1873 · Manchester, VT
The trial of the Boorns "is one of the most famous cases of American criminal law and a constant reminder that innocent persons can be convicted. Russell Colvin, the alleged victim, had married a sister of the Boorns and had several children by her. He was mentally deficient and disappeared in 1812. Local gossip credited the Boorns with having disposed of him, presumably because he was a burden on the family. In the spring of 1819. the Boorns were arrested and, either from fear or mental weakness, they told stories involving each each other in the death of Colvin - Stephen's amounting to a confession of murder. They were tried and sentenced to be hanged; the state legislature, however, commuted Jesse's sentence to life imprisonment. As a last resort a notice was placed in the papers requesting information about Colvin. A farmer in Monmouth County, New Jersey, believed he recognized a hired man in the vicinity from the description. This man, who was mentally deranged, was enticed to Manchester, arriving on December 22, 1819, six weeks before the day set for Stephen's execution. It was definitively established that he was the missing Colvin; he had apparently wandered off of his own volition" (McDade).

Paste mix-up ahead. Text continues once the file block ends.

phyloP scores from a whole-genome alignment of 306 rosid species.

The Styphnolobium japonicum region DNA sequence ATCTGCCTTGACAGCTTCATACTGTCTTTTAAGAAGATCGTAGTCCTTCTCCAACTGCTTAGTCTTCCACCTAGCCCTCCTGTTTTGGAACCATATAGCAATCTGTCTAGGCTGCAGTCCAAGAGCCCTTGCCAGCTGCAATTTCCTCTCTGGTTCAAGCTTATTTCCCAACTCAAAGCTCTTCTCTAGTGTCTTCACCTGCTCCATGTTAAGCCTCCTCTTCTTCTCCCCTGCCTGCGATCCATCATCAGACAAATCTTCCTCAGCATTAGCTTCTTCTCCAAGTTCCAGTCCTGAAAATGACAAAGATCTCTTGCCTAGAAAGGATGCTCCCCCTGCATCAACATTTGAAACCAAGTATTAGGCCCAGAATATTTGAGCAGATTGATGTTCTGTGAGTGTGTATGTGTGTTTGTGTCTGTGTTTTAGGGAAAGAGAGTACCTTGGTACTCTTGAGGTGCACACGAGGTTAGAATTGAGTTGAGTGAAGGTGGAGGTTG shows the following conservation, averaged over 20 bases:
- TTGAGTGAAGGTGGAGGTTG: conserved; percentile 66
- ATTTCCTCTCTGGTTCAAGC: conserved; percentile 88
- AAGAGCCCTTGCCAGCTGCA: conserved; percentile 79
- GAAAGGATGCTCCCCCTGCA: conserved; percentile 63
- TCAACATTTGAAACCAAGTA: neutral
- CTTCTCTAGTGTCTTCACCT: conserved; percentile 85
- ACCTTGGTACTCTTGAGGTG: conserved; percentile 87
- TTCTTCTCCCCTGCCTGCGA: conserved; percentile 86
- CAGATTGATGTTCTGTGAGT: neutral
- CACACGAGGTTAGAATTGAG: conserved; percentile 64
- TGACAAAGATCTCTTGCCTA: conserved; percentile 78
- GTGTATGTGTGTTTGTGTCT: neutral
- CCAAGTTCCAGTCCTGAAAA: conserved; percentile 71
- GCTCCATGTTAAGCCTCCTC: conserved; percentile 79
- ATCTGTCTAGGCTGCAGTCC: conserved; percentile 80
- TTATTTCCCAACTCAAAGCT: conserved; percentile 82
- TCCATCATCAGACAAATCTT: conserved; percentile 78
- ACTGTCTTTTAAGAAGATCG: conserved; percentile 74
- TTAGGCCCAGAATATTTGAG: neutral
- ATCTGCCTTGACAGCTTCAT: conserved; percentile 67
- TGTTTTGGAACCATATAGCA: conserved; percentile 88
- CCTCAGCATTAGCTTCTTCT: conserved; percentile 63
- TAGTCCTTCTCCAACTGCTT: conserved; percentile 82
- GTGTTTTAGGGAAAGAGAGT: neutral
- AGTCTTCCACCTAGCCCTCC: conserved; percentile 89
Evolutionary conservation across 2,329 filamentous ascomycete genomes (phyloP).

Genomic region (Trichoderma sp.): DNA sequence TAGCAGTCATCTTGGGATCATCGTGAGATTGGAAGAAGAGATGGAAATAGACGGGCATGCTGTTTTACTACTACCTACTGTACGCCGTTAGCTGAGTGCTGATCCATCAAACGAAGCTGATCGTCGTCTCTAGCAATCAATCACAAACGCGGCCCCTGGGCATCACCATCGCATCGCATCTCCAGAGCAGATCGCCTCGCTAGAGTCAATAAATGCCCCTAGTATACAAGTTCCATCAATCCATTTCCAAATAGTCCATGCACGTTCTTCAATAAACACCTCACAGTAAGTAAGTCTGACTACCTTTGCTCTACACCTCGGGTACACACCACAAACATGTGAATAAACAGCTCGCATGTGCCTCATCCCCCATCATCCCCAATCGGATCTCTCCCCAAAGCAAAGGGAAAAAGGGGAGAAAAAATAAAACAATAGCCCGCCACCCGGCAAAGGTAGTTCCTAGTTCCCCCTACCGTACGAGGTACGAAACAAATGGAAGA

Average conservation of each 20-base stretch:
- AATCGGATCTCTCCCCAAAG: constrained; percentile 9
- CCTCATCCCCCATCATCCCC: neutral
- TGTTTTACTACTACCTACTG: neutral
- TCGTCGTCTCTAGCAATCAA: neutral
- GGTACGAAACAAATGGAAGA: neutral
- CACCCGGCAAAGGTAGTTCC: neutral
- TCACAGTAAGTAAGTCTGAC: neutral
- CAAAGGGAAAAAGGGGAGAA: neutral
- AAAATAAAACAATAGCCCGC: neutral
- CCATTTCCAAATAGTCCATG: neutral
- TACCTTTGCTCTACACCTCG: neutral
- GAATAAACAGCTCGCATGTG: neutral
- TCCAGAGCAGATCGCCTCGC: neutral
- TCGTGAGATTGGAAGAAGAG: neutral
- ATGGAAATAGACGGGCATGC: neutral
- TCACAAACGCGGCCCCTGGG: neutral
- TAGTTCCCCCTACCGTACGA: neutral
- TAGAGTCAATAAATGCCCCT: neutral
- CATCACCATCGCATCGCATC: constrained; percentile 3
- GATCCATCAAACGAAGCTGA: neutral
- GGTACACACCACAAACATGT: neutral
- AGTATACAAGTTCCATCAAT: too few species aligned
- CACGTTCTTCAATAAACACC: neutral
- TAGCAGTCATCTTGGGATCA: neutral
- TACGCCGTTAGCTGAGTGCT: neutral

Sargeant (1793-1880), one of the Boorns' defense attorneys, offers this account as a cautionary tale of the fallibility of the legal system. "Thought published fifty-four years after the event, the pamphlet . . . contains important information on the discover and return of Colvin" (McDade 113).
McDade, Annals of Murder, 111 (for the above quotation) & 113 for this account. As issued: Stitched, printed wrappers. Splitting a little at top and bottom of spine, faint minimal touches of old waterstaining and, at end, creasing across upper outer corners. Very good. (Inventory #: 39950)